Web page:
303 North Neil, Champaign, Illinois
(57 North Neil before street was renumbered)
Opened Friday 20 October 1911
Closed circa 1919
Herbert H. Johnson (almost always listed as H.H. Johnson) and his wife came to Champaign from Piqua, Ohio, and would immediately begin installation of an “electric theater” according to a story in the Champaign Daily Gazette of Tuesday, 12 September 1911. Mr. Johnson had several years experience in all branches of the business. It would “be, according to the plans, the swellest of its kind in the Twin Cities.” Mr. Johnson promised “to give Champaign an electric theater worthy of any metropolitan city.” 1
The Lyric opened on Friday, 20 October 1911. 2
Ad from the Wednesday 18 October 1911 Champaign Daily Gazette
The Lyric was located at 57 North Neil Street (the second storefront north of Church) in the Kariher building on the north west corner of Church and Neil Streets. The address became 303 North Neil when the street was later renumbered. 3
H.H. Johnson worked with Mr. Powers of the Chicago Decorating Company on the design of the theater’s façade. 4
All of the pictures available show a unique design for Champaign and Urbana, although not for the industry nationwide.
An article in the Monday, 16 October 1911 Champaign Daily Gazette described the new Lyric Theatre:
“The theatre is beautifully decorated, J. Harry Wilson of New York, a scenic artist of ability, doing the work. The statuary work is in the hands of the Decorator’s Supply company of Chicago, which has followed the design of the Sittner theatre in Chicago. The interior is done in delicate tones and of floral design, with plastic relief and Italian friezes, the lobby being in white and gold and landscapes. A scene of beauty awaits the patrons. It will be fitted with the latest and most comfortable opera chairs.” 5
Mr. Johnson also worked with Mr. Carbough, an expert operator, to procure the projecting “machine the likes of which Mr. Johnson says is not in Illinois.” 6 The equipment is absolutely fireproof and enclosed in a fireproof room. 7
A feature employed by many moving picture houses was a vocalist who would entertain the audiences by singing between the films. A story in the 15 November 1911 edition of the Champaign Daily Gazette reported that “M.P. Harvey, known to the public in central Illinois as “Moving picture Harvey” is appearing at every performance at the Lyric theater.”
The Gazette reported his accomplishments: "Mr. Harvey was formerly with the western company of the “Time, the Place and the Girl” and was with one of Jake Stenard’s big acts on the Sullivan & Considine circuit. He has a strong, clear voice and the feature of his work is his enunciation and no matter how fast the words are sung they can be heard in any part of the house."
"At the state encampment of the Illinois National Guards at Camp Lincoln, Springfield, Mr. Harvey was the vocalist with the Fourth Regiment band and was the guest of Adjt. Gen. F.E. Dickson. The Springfield papers remarked on the wonderful carrying powers of the voice and he was offered engagements by three theaters in that city but has been secured by the management of the Lyric." 8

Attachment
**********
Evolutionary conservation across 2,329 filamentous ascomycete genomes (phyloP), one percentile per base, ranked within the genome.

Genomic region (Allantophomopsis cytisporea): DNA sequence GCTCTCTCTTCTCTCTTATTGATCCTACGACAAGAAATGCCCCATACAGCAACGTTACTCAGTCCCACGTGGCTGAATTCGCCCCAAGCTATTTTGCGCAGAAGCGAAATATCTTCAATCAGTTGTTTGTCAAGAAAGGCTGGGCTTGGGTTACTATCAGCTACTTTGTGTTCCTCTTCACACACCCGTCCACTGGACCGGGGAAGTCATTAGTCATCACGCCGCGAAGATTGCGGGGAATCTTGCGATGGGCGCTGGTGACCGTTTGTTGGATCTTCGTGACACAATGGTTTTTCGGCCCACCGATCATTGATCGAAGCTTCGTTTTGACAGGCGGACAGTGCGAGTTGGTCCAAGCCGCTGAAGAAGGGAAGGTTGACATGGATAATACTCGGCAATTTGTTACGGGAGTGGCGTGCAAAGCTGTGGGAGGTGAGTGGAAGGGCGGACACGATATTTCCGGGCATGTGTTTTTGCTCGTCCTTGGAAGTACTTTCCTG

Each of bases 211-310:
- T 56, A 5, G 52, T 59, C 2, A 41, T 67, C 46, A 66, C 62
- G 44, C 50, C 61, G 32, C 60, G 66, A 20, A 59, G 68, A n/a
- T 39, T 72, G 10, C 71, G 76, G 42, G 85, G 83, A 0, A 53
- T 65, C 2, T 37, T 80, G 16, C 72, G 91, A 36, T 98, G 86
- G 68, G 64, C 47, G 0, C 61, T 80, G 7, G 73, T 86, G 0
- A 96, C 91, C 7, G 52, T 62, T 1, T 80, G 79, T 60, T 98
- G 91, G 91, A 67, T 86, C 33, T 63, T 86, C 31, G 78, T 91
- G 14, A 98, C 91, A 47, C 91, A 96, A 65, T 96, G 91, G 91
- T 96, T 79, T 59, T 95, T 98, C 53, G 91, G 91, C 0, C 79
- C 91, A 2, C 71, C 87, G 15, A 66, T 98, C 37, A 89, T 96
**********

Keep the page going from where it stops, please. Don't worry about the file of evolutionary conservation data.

Ad for the Lyric from the 1913 Illio.
Sanborn Insurance map from 1915 showing the Lyric in lower right. Also shown is the Park Theatre (known as the Art since 1958) and the Crystal/Neil at 315 North Neil.
Ad appeared in the Thursday
5 December 1912 Champaign Daily Gazette.
Ad appeared in the Saturday 28 December 1912 Champaign Daily Gazette
Ad appeared in the Tuesday 31 December 1912 Champaign Daily Gazette.
Another feature in movie theaters for several years was the newsreel which showed a collection of current events and news items each week. Pathe was a major newsreel producer. Here is the story in the Champaign Daily Gazette of 11 May 1912 that described Mr. Johnson and Mr. Harvey appearing in the national newsreel.
“In the Pathe weekly of current events which is being shown at the Lyric this afternoon the pictures of H.H. Johnson, manager of the Lyric, and M.P. Harvey, singer at that place, loom up distinctly in the procession of the moving picture managers during their national convention in Dayton, O., several weeks ago. They are carrying a big banner on which is the wording, “Lyric, Champaign, Ill.,” in big letters. The Pathe picture will be seen at picture houses all over the country and is an excellent ad for the enterprise of our city. The likenesses of both Johnson and Harvey are excellent and they are wearing ‘the smile that won’t come off.’” 9
Ad appeared in the Saturday 5 July 1913 Champaign Daily Gazette.
Ad appeared in the Saturday 12 July 1913 Champaign Daily Gazette.
A 20-foot extension to the west end of the Lyric increasing the seating capacity to about 400 seats was soon to be completed. The Champaign Daily Gazette of 29 May 1913 reported that “H.H. Johnson had workers excavating for the extension. The addition would include a new main exit in the form of a four-foot wide door into the Kariher building’s elevator lobby where patrons would then exit out to Church Street. The seating plan was rearranged in addition to the increased capacity and a new indirect lighting system installed.” 10
The most exciting feature of the new addition would be the $500 “mirror screen, which will give the following results: Absolutely no eye strain, absolutely perfect pictures, front seats equally as good as those in the rear.” 11
A report was made on the progress of the work at the Lyric in the Champaign Daily Gazette of 14 June 1913. The rear wall had been removed and two heavy steel beams installed to carry the upper wall. It was estimated the work would take about two more weeks. The house remained open each afternoon and evening throughout the work. 12